Community Care Access Centres accused of overstating spending on direct patient care
Ontario Auditor General Bonnie Lysyk
Ontario’s auditor general has slammed the massive bureaucracy that handles home care after finding problems so glaring it could doom the $2.4-billion system.
Auditor General Bonnie Lysyk investigated community care access centres (CCACs) after The Free Press showed how the London-based Southwest CCAC more than doubled the pay of its chief executive and exaggerated its spending on patients by counting the 20% of its budget it gave to agency gatekeepers who limit how much care is provided.
In a critical report Wednesday, Lysyk showed such problems are provincewide and asked the government to consider scrapping CCACs.
“Now is a good time to start making significant changes,” she said in an interview.
The gauntlet thrown at his feet, Ontario Health Minister Eric Hoskins vowed within months he’d lay out “bold and transformative change.”
“I see (Lysyk’s) report as a catalyst,” he said.
Asked if he’ll scrap the 14 CCACs, Hoskins said he hasn’t decided but hasn’t ruled it out. Before he makes that call, he’ll seek feedback from patients and others with a stake in home care, including the head of the Registered Nurses’ Association of Ontario, Doris Grinspun.
For years, Grinspun asked the Liberal government to scrap CCACS so home care can be co-ordinated by primary care teams.
“When will the government have the courage to do what’s right and not just tinker?” she asked.
Patients suffer when money that should be used for their care is swallowed by bureaucracy and gatekeeping of a sort found nowhere else in the health system, she said.
“Instead of layers of administration, there (should) be more hours of patient care,” Grinspun said.
Her pitch gets a boost from Lysyk’s report, which found too many patients don’t get the care they need.
She also found CCACs overstate how much they spend on patients. While the agencies say they spend 92 per cent of money on direct patient care, the amount spent on face-to-face treatment is just 61 per cent, she wrote. The rest goes to care co-ordinators who decide who gets access to services, to administration at CCACs and to hired home care agencies that direct about 20 per cent of what they get to pay for overhead and to turn a profit.
“This is an opportune time to assess whether the current delivery model (could) be streamlined for the benefit of patients,” Lysyk wrote.
The CCACs pay different rates to service providers for the same services, with a hodgepodge of 14,000 distinct contracted rates for 94 service categories. The access centres also pay their own registered nurses far more an hour than do service providers they contract with.
“In the two decades since the inception of the CCACs, there has never been a thorough review to determine whether the current delivery model is providing consistent, equitable and cost effective care,” Lysyk wrote.
In response, the CCACs said care should be modernized — and the CCACs are just the ones to do it.
“CCACs are well positioned and committed to deliver the best possible service and outcomes for patients and their caregivers and provide the greatest value for public funds,” Catherine Brown, chief executive of the Ontario Association of Community Care Access Centres, said in a release.
“Care co-ordinators carry out many different kinds of activities for patients — all of which ensure patients receive the right care and support, where and when they need it,” she wrote.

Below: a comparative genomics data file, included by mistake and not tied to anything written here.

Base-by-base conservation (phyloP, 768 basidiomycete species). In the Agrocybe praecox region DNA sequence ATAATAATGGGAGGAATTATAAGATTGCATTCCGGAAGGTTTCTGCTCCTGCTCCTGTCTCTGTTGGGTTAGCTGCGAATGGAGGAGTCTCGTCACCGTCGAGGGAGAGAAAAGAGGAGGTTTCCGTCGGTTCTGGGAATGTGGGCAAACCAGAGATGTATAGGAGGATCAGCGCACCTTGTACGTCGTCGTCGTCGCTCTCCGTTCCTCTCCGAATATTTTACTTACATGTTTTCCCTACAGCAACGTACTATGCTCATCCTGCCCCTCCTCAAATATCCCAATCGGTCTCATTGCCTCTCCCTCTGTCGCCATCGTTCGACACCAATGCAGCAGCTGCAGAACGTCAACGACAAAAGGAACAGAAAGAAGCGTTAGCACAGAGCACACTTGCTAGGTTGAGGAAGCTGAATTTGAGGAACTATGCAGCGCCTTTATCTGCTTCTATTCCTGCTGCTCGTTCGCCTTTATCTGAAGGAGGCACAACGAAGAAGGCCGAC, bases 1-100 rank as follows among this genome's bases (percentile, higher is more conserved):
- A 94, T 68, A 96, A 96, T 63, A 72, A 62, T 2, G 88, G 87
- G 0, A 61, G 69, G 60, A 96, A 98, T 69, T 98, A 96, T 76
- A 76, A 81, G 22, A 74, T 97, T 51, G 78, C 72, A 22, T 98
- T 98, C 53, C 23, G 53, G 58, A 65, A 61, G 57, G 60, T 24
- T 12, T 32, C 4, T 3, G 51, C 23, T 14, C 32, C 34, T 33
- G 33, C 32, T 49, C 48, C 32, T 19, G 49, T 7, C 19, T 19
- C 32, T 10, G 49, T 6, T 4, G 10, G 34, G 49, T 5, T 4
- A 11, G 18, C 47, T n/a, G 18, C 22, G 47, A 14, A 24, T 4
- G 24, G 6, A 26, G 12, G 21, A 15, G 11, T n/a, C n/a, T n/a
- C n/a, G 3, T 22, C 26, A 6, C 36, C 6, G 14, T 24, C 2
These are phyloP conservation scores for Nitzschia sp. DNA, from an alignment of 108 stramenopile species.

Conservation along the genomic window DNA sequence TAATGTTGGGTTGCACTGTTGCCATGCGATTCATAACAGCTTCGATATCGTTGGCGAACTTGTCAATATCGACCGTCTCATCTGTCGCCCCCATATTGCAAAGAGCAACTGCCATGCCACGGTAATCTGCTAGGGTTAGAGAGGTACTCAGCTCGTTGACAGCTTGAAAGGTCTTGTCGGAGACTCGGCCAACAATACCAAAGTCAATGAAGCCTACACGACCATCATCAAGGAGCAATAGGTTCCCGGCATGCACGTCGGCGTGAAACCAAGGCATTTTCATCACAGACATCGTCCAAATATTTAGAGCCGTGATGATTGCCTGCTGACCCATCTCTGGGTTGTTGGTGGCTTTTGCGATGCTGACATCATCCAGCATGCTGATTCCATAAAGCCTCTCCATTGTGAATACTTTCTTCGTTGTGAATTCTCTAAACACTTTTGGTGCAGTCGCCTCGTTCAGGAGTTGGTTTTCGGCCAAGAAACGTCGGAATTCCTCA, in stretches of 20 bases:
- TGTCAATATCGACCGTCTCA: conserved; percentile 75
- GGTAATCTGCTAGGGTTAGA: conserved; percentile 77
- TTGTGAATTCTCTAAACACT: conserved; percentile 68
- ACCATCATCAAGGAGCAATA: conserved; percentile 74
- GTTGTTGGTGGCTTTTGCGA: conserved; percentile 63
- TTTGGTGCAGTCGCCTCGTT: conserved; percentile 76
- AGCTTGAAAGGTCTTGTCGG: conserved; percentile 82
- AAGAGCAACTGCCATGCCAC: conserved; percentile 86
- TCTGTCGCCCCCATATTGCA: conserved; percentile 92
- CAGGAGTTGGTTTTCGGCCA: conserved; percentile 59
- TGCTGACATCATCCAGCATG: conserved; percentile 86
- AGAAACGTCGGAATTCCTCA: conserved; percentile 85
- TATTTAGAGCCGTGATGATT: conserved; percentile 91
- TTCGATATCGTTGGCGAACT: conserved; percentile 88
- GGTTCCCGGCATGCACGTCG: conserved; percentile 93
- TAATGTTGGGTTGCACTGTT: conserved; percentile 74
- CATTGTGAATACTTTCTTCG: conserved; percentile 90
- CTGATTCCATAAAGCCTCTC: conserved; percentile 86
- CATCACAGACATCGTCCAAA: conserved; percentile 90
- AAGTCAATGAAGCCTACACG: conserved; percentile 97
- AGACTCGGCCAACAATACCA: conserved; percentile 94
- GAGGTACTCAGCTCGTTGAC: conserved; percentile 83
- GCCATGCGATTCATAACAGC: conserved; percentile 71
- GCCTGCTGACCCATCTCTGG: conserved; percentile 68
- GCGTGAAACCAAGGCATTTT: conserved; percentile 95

But that claim rings hollow to some in the face of the failings found by the auditor general, who cited a program that gave tax dollars to CCACs to hire nurses to make sure patients with especially complex needs would be seen at their homes within 24 hours of being discharged from hospital.
Of thousands of patients who were to get home visits that first day, just 53 per cent did. And it wasn’t just their care that fell by the wayside: CCACs didn’t check if those who received home visits were less apt to wind up back in hospital within 30 days — data hospitals track and are readily available.
It turns out the home visit program had little, if any, value, said Lysyk, who did legwork the multibillion-dollar system did not.
Her report isn’t the first to wave a home-care red flag — it’s the fifth by the auditor’s office showing a bureaucracy that treats clients inequitably, their care varying with where they live.
Change is overdue, Progressive Conservative health critic Jeff Yurek said.
“The home care system is dysfunctional,” said the Elgin-Middlesex-London MPP.
The drive for scrutiny intensified last year after The Free Press showed the chief executives of Ontario’s CCACs were given massive raises while some patients had to fight for basic needs, like access to support workers to take more than one bath a week.
It also turns out CCACs gave out raises to CEOs far exceeding that which home care agencies gave to their own upper brass, Lysyk found.
In her year-end 2015 annual report, Lysyk plans two related audit reports, one on personal support services in homes and the other on the performance of Ontario’s 14 Local Health Integration Networks that fund CCACs, hospitals and other community health services.
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Home care havoc
- Highlights of Ontario Auditor General Bonnie Lysyk’s report on Ontario’s Community Care Access Centres:
- Of $2.4 billion funnelled to the agencies last year, just 61 per cent was used for face-to-face care.
- How much care you get depends not just on need but where you live, with wild variations across Ontario.
- While some patients go without needed care, the chief executives of CCCAs have had raises that far outpace the private and non-profit home care sector.